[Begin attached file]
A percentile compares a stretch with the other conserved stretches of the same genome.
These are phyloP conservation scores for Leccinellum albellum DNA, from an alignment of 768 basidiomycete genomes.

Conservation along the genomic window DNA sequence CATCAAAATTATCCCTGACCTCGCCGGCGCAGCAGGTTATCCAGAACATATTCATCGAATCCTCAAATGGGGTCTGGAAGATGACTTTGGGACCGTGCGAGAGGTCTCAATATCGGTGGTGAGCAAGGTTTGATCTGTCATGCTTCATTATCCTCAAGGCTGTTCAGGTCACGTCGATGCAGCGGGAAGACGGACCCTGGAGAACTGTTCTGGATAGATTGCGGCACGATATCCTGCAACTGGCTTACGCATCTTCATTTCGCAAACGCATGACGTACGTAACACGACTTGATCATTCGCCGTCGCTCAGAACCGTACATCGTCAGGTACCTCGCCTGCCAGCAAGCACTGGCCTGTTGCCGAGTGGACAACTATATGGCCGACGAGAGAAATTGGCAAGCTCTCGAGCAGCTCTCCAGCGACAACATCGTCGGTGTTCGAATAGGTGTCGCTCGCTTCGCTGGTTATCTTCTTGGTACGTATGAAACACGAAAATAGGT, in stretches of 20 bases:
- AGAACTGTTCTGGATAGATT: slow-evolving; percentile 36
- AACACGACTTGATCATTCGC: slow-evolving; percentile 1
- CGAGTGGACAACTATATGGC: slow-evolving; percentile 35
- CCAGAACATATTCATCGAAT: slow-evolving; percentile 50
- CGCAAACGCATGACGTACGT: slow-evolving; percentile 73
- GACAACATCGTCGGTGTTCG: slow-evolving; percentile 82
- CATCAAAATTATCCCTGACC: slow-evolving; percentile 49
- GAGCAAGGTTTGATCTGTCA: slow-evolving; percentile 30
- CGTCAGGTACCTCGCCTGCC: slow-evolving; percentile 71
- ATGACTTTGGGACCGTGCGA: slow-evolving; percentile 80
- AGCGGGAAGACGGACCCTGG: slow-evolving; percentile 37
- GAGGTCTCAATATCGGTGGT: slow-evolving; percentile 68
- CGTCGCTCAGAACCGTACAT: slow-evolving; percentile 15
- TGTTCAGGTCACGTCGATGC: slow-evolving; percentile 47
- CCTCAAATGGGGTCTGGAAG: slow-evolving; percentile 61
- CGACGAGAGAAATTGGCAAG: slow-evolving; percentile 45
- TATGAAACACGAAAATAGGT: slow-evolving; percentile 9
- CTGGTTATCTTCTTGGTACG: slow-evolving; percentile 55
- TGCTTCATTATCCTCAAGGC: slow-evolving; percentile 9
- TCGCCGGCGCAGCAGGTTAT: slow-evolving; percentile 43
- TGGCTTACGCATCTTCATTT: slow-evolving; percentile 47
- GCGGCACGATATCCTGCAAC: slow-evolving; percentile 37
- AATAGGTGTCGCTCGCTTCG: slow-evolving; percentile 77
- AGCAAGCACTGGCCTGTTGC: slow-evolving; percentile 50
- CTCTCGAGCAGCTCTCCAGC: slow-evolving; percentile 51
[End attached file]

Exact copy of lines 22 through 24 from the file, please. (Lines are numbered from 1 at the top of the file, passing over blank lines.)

- TGCTTCATTATCCTCAAGGC: slow-evolving; percentile 9
- TCGCCGGCGCAGCAGGTTAT: slow-evolving; percentile 43
- TGGCTTACGCATCTTCATTT: slow-evolving; percentile 47